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40 Collegiate Teams Advance to Solar Decathlon 2024 Design Challenge

Tuesday, February 27, 2024

Forty teams from 37 collegiate institutions are advancing to the final stage of the U.S. Department of Energy (DOE) Solar Decathlon® 2024 Design Challenge based on their cutting-edge, zero energy building designs.

“We can’t meaningfully address climate change while continuing to design buildings the way we always have,” said Holly Jamesen Carr, Solar Decathlon director at DOE. “These collegiate scholars impressed jurors by reimagining buildings as responsive to people and the planet.”

Finalist teams were selected at the semifinal competition event, held virtually February 23-24, 2024. Teams presented their zero energy building designs to panels of industry experts, and finalist teams were selected based on how well they addressed the 10 Solar Decathlon contests. The contests included architecture, engineering, presentation, and other topics. Teams not selected as finalists at the semifinal competition event may continue their participation as exhibition teams.

“Thanks to technological advances, zero energy designs aren’t science fiction anymore. Solar Decathlon students have shown that creative solutions are attainable for both new and existing buildings in communities across the world,” said Kassie Grimes, DOE commercial buildings lead for the Solar Decathlon.

The Design Challenge included residential and commercial designs across four divisions: single-family housing, attached housing, multifamily building, and education building. Ten finalist teams were selected in each division.

Finalist teams will compete to win their division—and to become the overall grand winner—at the hybrid Solar Decathlon competition event, April 19–21, 2024, at the National Renewable Energy Laboratory in Golden, Colorado.

Join the awards ceremony livestream on April 21, 2024, at 11 a.m. ET to see which sustainable building designs impressed jurors the most.

“As the Solar Decathlon’s premier sponsor for the second year in a row, we are excited to see what the finalists bring to the table in the Design Challenge,” said Deb Cloutier, chief sustainability officer at Legence. “This program gives students valuable, hands-on experience and lays the groundwork for designing real-world, energy-efficient, and sustainable buildings. Many of our top engineers today proudly trace their roots back to the Solar Decathlon.”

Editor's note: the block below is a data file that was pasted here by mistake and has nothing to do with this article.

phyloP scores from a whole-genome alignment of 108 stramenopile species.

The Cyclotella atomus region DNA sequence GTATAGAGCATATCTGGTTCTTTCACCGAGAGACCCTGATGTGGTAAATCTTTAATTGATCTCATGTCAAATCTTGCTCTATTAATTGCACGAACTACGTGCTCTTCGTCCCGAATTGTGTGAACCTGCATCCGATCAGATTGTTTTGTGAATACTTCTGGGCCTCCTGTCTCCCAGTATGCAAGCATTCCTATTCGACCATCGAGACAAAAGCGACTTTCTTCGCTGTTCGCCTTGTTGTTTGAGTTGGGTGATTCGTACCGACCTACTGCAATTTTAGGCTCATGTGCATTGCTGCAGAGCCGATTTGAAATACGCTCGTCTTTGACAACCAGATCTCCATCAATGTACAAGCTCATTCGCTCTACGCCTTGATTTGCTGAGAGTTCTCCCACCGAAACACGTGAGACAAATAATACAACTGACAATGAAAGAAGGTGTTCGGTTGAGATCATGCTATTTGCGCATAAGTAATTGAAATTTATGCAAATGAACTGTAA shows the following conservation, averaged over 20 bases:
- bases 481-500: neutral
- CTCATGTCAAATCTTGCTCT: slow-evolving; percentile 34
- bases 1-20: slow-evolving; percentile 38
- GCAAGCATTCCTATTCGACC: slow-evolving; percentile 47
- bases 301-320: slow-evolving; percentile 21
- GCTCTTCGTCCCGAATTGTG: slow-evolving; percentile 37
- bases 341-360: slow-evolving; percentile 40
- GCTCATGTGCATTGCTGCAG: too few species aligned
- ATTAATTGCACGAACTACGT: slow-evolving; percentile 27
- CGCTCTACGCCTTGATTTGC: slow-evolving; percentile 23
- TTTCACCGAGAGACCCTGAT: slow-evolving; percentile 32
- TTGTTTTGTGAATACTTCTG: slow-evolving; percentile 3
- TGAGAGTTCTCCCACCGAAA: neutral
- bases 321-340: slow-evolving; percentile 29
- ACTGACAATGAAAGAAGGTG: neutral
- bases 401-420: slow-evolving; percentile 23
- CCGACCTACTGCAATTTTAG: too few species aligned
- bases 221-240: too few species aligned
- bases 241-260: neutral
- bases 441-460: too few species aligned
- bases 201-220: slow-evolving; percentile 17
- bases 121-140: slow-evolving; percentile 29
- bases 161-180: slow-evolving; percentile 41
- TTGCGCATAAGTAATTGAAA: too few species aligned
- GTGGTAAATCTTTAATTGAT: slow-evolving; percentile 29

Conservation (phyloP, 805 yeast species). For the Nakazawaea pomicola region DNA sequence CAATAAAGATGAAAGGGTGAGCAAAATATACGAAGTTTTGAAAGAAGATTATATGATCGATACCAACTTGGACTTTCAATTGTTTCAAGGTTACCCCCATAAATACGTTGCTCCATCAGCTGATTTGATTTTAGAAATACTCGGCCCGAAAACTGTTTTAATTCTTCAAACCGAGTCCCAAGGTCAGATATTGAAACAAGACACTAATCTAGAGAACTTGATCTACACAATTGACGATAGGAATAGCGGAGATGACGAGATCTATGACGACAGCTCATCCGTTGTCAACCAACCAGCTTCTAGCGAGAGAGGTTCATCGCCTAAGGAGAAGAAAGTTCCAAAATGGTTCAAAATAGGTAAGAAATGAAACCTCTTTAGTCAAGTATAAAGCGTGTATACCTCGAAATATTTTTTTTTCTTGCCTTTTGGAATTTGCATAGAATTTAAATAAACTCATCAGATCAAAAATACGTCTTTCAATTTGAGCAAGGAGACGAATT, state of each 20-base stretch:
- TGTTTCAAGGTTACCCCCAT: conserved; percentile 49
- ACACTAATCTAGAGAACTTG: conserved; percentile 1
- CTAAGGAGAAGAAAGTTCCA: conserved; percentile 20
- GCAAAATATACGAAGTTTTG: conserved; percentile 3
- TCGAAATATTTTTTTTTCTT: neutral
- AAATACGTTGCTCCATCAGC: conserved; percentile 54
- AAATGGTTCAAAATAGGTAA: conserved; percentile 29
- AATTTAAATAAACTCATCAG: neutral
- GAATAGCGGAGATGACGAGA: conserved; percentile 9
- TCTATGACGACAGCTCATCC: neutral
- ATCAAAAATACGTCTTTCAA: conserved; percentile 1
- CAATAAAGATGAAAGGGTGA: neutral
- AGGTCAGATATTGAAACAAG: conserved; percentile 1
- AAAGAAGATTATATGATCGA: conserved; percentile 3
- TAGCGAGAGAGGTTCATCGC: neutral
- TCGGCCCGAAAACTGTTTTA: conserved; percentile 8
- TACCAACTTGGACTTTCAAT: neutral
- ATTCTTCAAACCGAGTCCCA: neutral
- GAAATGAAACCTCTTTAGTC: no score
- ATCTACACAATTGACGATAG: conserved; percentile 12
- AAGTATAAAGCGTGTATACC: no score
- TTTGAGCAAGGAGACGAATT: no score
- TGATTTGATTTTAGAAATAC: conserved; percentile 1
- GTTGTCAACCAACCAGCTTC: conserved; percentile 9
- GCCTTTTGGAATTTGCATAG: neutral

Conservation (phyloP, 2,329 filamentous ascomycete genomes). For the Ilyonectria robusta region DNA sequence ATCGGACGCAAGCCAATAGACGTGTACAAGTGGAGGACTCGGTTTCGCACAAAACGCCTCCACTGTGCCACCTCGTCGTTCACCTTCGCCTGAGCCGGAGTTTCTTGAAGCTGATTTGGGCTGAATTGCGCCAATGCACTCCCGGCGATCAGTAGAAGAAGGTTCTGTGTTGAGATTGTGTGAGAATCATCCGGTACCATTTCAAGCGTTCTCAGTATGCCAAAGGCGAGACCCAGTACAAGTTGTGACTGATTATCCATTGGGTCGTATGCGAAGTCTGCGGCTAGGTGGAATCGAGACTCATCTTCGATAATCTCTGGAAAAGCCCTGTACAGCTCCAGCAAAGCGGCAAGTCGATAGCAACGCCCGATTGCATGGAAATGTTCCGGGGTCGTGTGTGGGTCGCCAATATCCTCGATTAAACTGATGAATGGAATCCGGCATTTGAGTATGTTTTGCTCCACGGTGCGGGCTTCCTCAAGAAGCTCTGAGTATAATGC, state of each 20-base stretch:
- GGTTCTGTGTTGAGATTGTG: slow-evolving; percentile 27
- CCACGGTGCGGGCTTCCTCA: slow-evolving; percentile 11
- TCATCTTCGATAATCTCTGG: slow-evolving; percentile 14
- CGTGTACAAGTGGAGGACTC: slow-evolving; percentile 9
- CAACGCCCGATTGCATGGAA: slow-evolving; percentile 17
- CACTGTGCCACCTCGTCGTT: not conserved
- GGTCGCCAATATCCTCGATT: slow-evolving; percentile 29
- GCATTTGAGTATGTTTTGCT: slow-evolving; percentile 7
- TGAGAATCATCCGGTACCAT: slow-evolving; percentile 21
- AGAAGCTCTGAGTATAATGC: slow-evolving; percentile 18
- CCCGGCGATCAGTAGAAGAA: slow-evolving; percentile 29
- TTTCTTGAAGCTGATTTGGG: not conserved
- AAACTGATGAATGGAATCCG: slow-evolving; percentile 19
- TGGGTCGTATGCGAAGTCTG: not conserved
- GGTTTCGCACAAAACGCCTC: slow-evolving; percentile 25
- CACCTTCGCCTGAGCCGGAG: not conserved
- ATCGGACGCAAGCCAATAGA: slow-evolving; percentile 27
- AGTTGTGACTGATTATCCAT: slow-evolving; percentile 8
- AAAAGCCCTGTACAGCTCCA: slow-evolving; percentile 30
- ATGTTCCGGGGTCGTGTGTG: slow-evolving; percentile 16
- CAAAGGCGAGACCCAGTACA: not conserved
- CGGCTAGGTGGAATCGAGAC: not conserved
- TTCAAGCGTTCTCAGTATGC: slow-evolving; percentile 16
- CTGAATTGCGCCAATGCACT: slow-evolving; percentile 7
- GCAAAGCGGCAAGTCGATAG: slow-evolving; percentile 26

Congratulations to the 2024 Design Challenge finalist teams!


  • Georgia Institute of Technology—Atlanta, Georgia
  • Illinois Institute of Technology—Chicago, Illinois
  • Monash University—Clayton, Australia
  • Myongji University—Seoul, South Korea
  • The University of British Columbia Okanagan—Kelowna, British Columbia, and Thompson Rivers University—Kamloops, British Columbia
  • The University of Oklahoma—Norman, Oklahoma
  • Universidad Nacional de Ingeniería—Lima, Peru
  • University of Tennessee at Chattanooga—Chattanooga, Tennessee
  • University of the Witwatersrand, Johannesburg—Johannesburg, South Africa
  • Wentworth Institute of Technology—Boston, Massachusetts


  • Dartmouth College—Hanover, New Hampshire
  • Howard University—Washington, D.C.
  • Myongji University—Seoul, South Korea
  • Oklahoma State University—Stillwater, Oklahoma
  • The University of Arizona—Tucson, Arizona
  • The University of British Columbia—Vancouver, British Columbia
  • Toronto Metropolitan University—Toronto, Ontario
  • University of North Texas—Denton, Texas, and Al Hussein Technical University—Amman, Jordan
  • University of Waterloo—Waterloo, Ontario
  • Virginia Commonwealth University—Richmond, Virginia


  • Illinois Institute of Technology—Chicago, Illinois
  • Indian Institute of Technology Bombay—Mumbai, India
  • Northeastern University—Boston, Massachusetts
  • Northwestern University—Evanston, Illinois, and Kent State University—Kent, Ohio
  • The Cooper Union for the Advancement of Science and Art—New York, New York
  • The University of Arizona—Tucson, Arizona
  • The University of Texas at Austin—Austin, Texas
  • University of Cincinnati—Cincinnati, Ohio
  • University of Missouri—Columbia, Missouri
  • Virginia Polytechnic Institute and State University, Washington-Alexandria Architecture Center—Alexandria, Virginia


  • Illinois Institute of Technology—Chicago, Illinois
  • National University of Sciences and Technology—Islamabad, Pakistan
  • Southeast University— Nanjing, China, and Tibet University—Lhasa, China
  • Tehran University of Art—Tehran, Iran
  • The University of Arizona—Tucson, Arizona
  • University of Cincinnati—Cincinnati, Ohio
  • University of Illinois Urbana-Champaign—Urbana, Illinois
  • University of New Hampshire—Durham, New Hampshire
  • University of Oregon—Eugene, Oregon
  • Wentworth Institute of Technology—Boston, Massachusetts

About the Solar Decathlon

The U.S. Department of Energy Solar Decathlon is a collegiate competition that prepares the next generation of building professionals to design high-performance, low-carbon buildings powered by renewables. The Design Challenge is a one- to two-semester, design-only competition.

The Solar Decathlon has challenged more than 25,000 students to create efficient, sustainable buildings powered by renewables, while promoting student innovation, STEM education, and workforce development opportunities in the buildings industry.

Additional details are available on the Solar Decathlon website.

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